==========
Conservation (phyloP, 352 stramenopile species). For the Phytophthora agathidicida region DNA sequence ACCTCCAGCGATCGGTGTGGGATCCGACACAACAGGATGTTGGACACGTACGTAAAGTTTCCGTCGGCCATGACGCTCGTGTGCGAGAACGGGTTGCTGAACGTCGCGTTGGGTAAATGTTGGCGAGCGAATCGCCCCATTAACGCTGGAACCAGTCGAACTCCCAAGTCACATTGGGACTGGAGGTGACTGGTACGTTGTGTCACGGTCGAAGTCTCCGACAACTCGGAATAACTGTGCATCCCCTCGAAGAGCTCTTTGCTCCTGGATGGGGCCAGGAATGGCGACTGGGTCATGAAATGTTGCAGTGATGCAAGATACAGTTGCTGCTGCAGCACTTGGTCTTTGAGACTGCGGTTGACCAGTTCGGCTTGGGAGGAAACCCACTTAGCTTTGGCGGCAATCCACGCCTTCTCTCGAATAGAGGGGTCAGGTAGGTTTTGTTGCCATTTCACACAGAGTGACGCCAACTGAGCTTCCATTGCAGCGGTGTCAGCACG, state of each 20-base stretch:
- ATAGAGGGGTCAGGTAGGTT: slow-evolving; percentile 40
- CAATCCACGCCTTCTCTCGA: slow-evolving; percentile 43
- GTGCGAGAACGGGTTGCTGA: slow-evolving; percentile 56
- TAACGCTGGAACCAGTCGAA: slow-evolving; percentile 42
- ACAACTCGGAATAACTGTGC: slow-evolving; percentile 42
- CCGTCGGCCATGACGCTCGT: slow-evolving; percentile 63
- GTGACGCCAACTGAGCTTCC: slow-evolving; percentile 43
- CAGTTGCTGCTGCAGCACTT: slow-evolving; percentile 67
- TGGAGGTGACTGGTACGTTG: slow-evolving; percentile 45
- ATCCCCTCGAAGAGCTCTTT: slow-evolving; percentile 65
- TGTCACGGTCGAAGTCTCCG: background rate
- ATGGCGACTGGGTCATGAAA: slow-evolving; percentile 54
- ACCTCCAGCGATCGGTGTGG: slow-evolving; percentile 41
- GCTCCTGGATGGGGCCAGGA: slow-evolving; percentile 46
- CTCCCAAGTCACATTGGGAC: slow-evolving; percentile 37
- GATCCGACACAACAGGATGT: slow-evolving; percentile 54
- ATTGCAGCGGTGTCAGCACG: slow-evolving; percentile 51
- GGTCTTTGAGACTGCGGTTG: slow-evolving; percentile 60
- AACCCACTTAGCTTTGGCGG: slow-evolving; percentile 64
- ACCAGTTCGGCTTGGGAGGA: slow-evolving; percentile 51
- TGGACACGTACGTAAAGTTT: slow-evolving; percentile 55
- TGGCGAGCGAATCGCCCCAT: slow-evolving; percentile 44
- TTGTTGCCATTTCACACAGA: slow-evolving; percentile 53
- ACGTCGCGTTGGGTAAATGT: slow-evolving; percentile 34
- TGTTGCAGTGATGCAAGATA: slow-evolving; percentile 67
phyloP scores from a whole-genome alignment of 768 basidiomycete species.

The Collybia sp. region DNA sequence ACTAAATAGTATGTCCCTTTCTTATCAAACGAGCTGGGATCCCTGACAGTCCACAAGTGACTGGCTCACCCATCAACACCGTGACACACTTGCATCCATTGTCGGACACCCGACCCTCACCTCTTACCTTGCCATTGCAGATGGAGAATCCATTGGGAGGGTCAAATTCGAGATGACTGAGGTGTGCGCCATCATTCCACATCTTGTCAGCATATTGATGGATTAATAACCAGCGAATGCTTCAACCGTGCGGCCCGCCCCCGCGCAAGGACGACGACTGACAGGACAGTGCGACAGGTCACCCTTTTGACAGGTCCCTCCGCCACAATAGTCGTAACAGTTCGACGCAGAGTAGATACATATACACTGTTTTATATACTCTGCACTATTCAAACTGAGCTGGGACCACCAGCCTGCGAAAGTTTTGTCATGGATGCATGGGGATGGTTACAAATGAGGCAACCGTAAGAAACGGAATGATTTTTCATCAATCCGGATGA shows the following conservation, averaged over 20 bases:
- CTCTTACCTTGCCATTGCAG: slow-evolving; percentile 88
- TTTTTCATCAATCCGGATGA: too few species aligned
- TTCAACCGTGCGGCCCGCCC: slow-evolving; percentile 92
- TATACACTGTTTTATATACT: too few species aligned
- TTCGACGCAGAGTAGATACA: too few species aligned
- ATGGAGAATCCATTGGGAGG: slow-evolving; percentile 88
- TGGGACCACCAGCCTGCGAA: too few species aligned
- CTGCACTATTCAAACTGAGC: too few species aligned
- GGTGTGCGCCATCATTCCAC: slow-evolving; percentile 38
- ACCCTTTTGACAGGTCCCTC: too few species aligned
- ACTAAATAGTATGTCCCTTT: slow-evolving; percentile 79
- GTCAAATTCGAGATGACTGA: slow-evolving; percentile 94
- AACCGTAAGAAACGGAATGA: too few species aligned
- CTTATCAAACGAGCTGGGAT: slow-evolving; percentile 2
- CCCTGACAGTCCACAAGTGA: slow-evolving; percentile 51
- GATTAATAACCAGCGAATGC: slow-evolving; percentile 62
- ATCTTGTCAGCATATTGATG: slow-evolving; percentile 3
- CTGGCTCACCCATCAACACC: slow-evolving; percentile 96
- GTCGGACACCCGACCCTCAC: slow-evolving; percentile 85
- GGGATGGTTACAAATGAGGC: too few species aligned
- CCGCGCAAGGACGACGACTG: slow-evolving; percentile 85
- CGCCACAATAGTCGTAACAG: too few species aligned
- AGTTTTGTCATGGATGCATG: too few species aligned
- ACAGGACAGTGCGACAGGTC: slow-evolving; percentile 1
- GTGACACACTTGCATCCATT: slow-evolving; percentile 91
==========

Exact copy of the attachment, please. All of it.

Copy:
Conservation (phyloP, 352 stramenopile species). For the Phytophthora agathidicida region DNA sequence ACCTCCAGCGATCGGTGTGGGATCCGACACAACAGGATGTTGGACACGTACGTAAAGTTTCCGTCGGCCATGACGCTCGTGTGCGAGAACGGGTTGCTGAACGTCGCGTTGGGTAAATGTTGGCGAGCGAATCGCCCCATTAACGCTGGAACCAGTCGAACTCCCAAGTCACATTGGGACTGGAGGTGACTGGTACGTTGTGTCACGGTCGAAGTCTCCGACAACTCGGAATAACTGTGCATCCCCTCGAAGAGCTCTTTGCTCCTGGATGGGGCCAGGAATGGCGACTGGGTCATGAAATGTTGCAGTGATGCAAGATACAGTTGCTGCTGCAGCACTTGGTCTTTGAGACTGCGGTTGACCAGTTCGGCTTGGGAGGAAACCCACTTAGCTTTGGCGGCAATCCACGCCTTCTCTCGAATAGAGGGGTCAGGTAGGTTTTGTTGCCATTTCACACAGAGTGACGCCAACTGAGCTTCCATTGCAGCGGTGTCAGCACG, state of each 20-base stretch:
- ATAGAGGGGTCAGGTAGGTT: slow-evolving; percentile 40
- CAATCCACGCCTTCTCTCGA: slow-evolving; percentile 43
- GTGCGAGAACGGGTTGCTGA: slow-evolving; percentile 56
- TAACGCTGGAACCAGTCGAA: slow-evolving; percentile 42
- ACAACTCGGAATAACTGTGC: slow-evolving; percentile 42
- CCGTCGGCCATGACGCTCGT: slow-evolving; percentile 63
- GTGACGCCAACTGAGCTTCC: slow-evolving; percentile 43
- CAGTTGCTGCTGCAGCACTT: slow-evolving; percentile 67
- TGGAGGTGACTGGTACGTTG: slow-evolving; percentile 45
- ATCCCCTCGAAGAGCTCTTT: slow-evolving; percentile 65
- TGTCACGGTCGAAGTCTCCG: background rate
- ATGGCGACTGGGTCATGAAA: slow-evolving; percentile 54
- ACCTCCAGCGATCGGTGTGG: slow-evolving; percentile 41
- GCTCCTGGATGGGGCCAGGA: slow-evolving; percentile 46
- CTCCCAAGTCACATTGGGAC: slow-evolving; percentile 37
- GATCCGACACAACAGGATGT: slow-evolving; percentile 54
- ATTGCAGCGGTGTCAGCACG: slow-evolving; percentile 51
- GGTCTTTGAGACTGCGGTTG: slow-evolving; percentile 60
- AACCCACTTAGCTTTGGCGG: slow-evolving; percentile 64
- ACCAGTTCGGCTTGGGAGGA: slow-evolving; percentile 51
- TGGACACGTACGTAAAGTTT: slow-evolving; percentile 55
- TGGCGAGCGAATCGCCCCAT: slow-evolving; percentile 44
- TTGTTGCCATTTCACACAGA: slow-evolving; percentile 53
- ACGTCGCGTTGGGTAAATGT: slow-evolving; percentile 34
- TGTTGCAGTGATGCAAGATA: slow-evolving; percentile 67
phyloP scores from a whole-genome alignment of 768 basidiomycete species.

The Collybia sp. region DNA sequence ACTAAATAGTATGTCCCTTTCTTATCAAACGAGCTGGGATCCCTGACAGTCCACAAGTGACTGGCTCACCCATCAACACCGTGACACACTTGCATCCATTGTCGGACACCCGACCCTCACCTCTTACCTTGCCATTGCAGATGGAGAATCCATTGGGAGGGTCAAATTCGAGATGACTGAGGTGTGCGCCATCATTCCACATCTTGTCAGCATATTGATGGATTAATAACCAGCGAATGCTTCAACCGTGCGGCCCGCCCCCGCGCAAGGACGACGACTGACAGGACAGTGCGACAGGTCACCCTTTTGACAGGTCCCTCCGCCACAATAGTCGTAACAGTTCGACGCAGAGTAGATACATATACACTGTTTTATATACTCTGCACTATTCAAACTGAGCTGGGACCACCAGCCTGCGAAAGTTTTGTCATGGATGCATGGGGATGGTTACAAATGAGGCAACCGTAAGAAACGGAATGATTTTTCATCAATCCGGATGA shows the following conservation, averaged over 20 bases:
- CTCTTACCTTGCCATTGCAG: slow-evolving; percentile 88
- TTTTTCATCAATCCGGATGA: too few species aligned
- TTCAACCGTGCGGCCCGCCC: slow-evolving; percentile 92
- TATACACTGTTTTATATACT: too few species aligned
- TTCGACGCAGAGTAGATACA: too few species aligned
- ATGGAGAATCCATTGGGAGG: slow-evolving; percentile 88
- TGGGACCACCAGCCTGCGAA: too few species aligned
- CTGCACTATTCAAACTGAGC: too few species aligned
- GGTGTGCGCCATCATTCCAC: slow-evolving; percentile 38
- ACCCTTTTGACAGGTCCCTC: too few species aligned
- ACTAAATAGTATGTCCCTTT: slow-evolving; percentile 79
- GTCAAATTCGAGATGACTGA: slow-evolving; percentile 94
- AACCGTAAGAAACGGAATGA: too few species aligned
- CTTATCAAACGAGCTGGGAT: slow-evolving; percentile 2
- CCCTGACAGTCCACAAGTGA: slow-evolving; percentile 51
- GATTAATAACCAGCGAATGC: slow-evolving; percentile 62
- ATCTTGTCAGCATATTGATG: slow-evolving; percentile 3
- CTGGCTCACCCATCAACACC: slow-evolving; percentile 96
- GTCGGACACCCGACCCTCAC: slow-evolving; percentile 85
- GGGATGGTTACAAATGAGGC: too few species aligned
- CCGCGCAAGGACGACGACTG: slow-evolving; percentile 85
- CGCCACAATAGTCGTAACAG: too few species aligned
- AGTTTTGTCATGGATGCATG: too few species aligned
- ACAGGACAGTGCGACAGGTC: slow-evolving; percentile 1
- GTGACACACTTGCATCCATT: slow-evolving; percentile 91